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enter image description hereI am adding a covered deck and attaching to my house. I want to attach it like the project about which funtastic asked this forum May 20 '14 at 6:47 and was given a response to his question by shirlock homes a few hours later.

My question is: How are the beams that support the rafters supported at the house? I have seen house roof decking, soffit, and fascia removed to expose the top of the exterior wall. This seems dependent on needing proper studs in the wall to support the beams and in the above mentioned access method I have never seen the side wall opened to accommodate this.

If the beams are supported by support posts from the ground and then the roof tied in like funtastic's it appears that this may lead to deck roof movement independent of the house roof which it would seem to lead to shingle interlacing failure.

Sorry if I am too long winded but I have tried to think this through and be confident in the outcome. Thank you for your expertise

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    It would help to add some pictures of your own. As it is, we can't really see what you have to work with and that makes it difficult to answer.
    – gnicko
    Nov 23, 2021 at 1:15

3 Answers 3

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In general, such beams are let into the existing structure's wall and supported by studs or an adequately-sized header (as over the window in the example above). Rarely are they supported only by posts outside the wall at that location.

They could also be supported by suitable building hardware fastened properly to the existing wall. This would only work if there's adequate framing in the wall already. If there's not, taking the former approach is often just as convenient since the wall needs to be opened anyway.

If all else is out of the question, a post outside, set off the existing wall slightly, could be used. Rather than putting it tight against the wall, creating potential moisture issues, you may give the beam a slight cantilever of a few inches. Any such posts must be supported by full frost footings to prevent movement that would be detrimental to the adjacent structure.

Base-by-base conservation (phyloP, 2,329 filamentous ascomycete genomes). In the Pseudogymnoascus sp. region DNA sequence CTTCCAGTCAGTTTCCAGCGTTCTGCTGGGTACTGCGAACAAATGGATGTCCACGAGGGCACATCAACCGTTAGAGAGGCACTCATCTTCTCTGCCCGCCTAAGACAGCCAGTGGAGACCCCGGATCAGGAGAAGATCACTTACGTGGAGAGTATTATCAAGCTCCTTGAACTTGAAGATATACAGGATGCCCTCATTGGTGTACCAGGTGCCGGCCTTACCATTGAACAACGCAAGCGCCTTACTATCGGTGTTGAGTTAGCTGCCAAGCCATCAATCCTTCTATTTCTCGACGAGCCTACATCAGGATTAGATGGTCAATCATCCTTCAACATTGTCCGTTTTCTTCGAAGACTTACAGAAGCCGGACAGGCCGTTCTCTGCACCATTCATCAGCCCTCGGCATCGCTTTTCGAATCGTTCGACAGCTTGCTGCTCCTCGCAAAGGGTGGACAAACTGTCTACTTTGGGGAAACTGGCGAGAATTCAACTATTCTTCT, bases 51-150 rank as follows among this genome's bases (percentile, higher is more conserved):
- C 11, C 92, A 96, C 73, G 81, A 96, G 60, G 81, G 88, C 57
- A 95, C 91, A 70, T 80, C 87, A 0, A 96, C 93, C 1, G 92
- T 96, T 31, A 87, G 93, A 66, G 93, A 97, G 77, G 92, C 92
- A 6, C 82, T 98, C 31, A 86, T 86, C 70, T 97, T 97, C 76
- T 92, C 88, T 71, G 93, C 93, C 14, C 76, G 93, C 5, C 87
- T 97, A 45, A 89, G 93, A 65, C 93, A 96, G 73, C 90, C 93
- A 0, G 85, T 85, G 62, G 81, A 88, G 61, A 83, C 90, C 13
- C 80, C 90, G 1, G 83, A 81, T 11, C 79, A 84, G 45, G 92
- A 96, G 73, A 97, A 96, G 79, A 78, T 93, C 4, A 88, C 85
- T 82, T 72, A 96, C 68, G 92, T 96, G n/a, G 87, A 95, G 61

Details matter. You'll have to provide a good description and/or photos of your situation for more specific help.

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  • +1 for describing how the beam is typically connected to the house. I would just add that the top of the new beams should match the top of the wall (top of top plate) and the new roof should have the same pitch as the existing roof in order for the addition to match. Also, they should calculate the new roof load on the footing to make sure it can support the new load.
    – Lee Sam
    Dec 24, 2021 at 16:46
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You have to tie the deck roof to the existing building framing. In the picture below, the red lines are the existing joists and studs; the yellow lines are either new additions (joists/studs/lintels in locations that do not have those supporting elements) or strengthening/modification of the existing structures.

enter image description here

Similar to:

enter image description here

Or,

enter image description here

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    Note, the addition will add some loads on the house, however, you've reduced some loading area as well, which essentially offsets the impact to the extent that you might not need an engineer calculation to validate the work, but you would still require a permit from the local building official. I would hire a reputable builder to handle this modification. Good luck.
    – r13
    Dec 25, 2021 at 21:57
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The problem I see with what's you've sketched is that load of approximately 1/4 of the added roof is going to be carried by the existing roof rafters, unless you make some structural changes there. This may,or may not be acceptable.

You can avoid this if you use a scissor truss of some sort for the deck roof. With a truss like that, you do not need a ridge beam/board on the deck roof, and the load of the new roof is carried by the beams coming out from the house. Of course, they have to be sized appropriately.

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